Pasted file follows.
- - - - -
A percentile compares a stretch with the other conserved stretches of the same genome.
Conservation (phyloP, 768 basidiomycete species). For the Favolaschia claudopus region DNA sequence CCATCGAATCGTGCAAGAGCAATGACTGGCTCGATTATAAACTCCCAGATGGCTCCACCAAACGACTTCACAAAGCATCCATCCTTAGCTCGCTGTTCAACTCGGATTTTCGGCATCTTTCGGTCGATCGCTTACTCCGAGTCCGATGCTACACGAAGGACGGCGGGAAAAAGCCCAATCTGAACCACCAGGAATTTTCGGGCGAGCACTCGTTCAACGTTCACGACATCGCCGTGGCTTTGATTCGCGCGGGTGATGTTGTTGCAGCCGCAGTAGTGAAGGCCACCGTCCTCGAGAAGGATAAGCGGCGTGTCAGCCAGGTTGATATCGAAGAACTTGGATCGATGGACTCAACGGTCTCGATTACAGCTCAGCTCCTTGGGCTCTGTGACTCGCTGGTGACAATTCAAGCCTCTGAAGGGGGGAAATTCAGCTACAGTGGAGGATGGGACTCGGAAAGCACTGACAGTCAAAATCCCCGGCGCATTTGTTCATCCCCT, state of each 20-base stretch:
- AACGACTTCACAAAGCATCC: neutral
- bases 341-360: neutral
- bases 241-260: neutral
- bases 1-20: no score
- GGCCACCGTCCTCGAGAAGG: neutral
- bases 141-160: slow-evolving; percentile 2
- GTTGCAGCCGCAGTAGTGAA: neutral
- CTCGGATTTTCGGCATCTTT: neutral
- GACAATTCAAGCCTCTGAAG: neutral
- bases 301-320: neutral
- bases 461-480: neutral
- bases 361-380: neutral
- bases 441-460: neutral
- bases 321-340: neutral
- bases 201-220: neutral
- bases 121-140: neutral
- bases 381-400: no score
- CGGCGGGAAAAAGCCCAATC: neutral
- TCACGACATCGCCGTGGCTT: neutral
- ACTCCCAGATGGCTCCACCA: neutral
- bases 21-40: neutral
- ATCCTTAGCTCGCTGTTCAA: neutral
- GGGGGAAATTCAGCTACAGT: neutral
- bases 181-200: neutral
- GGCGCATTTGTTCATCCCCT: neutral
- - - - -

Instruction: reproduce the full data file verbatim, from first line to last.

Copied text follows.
A percentile compares a stretch with the other conserved stretches of the same genome.
Conservation (phyloP, 768 basidiomycete species). For the Favolaschia claudopus region DNA sequence CCATCGAATCGTGCAAGAGCAATGACTGGCTCGATTATAAACTCCCAGATGGCTCCACCAAACGACTTCACAAAGCATCCATCCTTAGCTCGCTGTTCAACTCGGATTTTCGGCATCTTTCGGTCGATCGCTTACTCCGAGTCCGATGCTACACGAAGGACGGCGGGAAAAAGCCCAATCTGAACCACCAGGAATTTTCGGGCGAGCACTCGTTCAACGTTCACGACATCGCCGTGGCTTTGATTCGCGCGGGTGATGTTGTTGCAGCCGCAGTAGTGAAGGCCACCGTCCTCGAGAAGGATAAGCGGCGTGTCAGCCAGGTTGATATCGAAGAACTTGGATCGATGGACTCAACGGTCTCGATTACAGCTCAGCTCCTTGGGCTCTGTGACTCGCTGGTGACAATTCAAGCCTCTGAAGGGGGGAAATTCAGCTACAGTGGAGGATGGGACTCGGAAAGCACTGACAGTCAAAATCCCCGGCGCATTTGTTCATCCCCT, state of each 20-base stretch:
- AACGACTTCACAAAGCATCC: neutral
- bases 341-360: neutral
- bases 241-260: neutral
- bases 1-20: no score
- GGCCACCGTCCTCGAGAAGG: neutral
- bases 141-160: slow-evolving; percentile 2
- GTTGCAGCCGCAGTAGTGAA: neutral
- CTCGGATTTTCGGCATCTTT: neutral
- GACAATTCAAGCCTCTGAAG: neutral
- bases 301-320: neutral
- bases 461-480: neutral
- bases 361-380: neutral
- bases 441-460: neutral
- bases 321-340: neutral
- bases 201-220: neutral
- bases 121-140: neutral
- bases 381-400: no score
- CGGCGGGAAAAAGCCCAATC: neutral
- TCACGACATCGCCGTGGCTT: neutral
- ACTCCCAGATGGCTCCACCA: neutral
- bases 21-40: neutral
- ATCCTTAGCTCGCTGTTCAA: neutral
- GGGGGAAATTCAGCTACAGT: neutral
- bases 181-200: neutral
- GGCGCATTTGTTCATCCCCT: neutral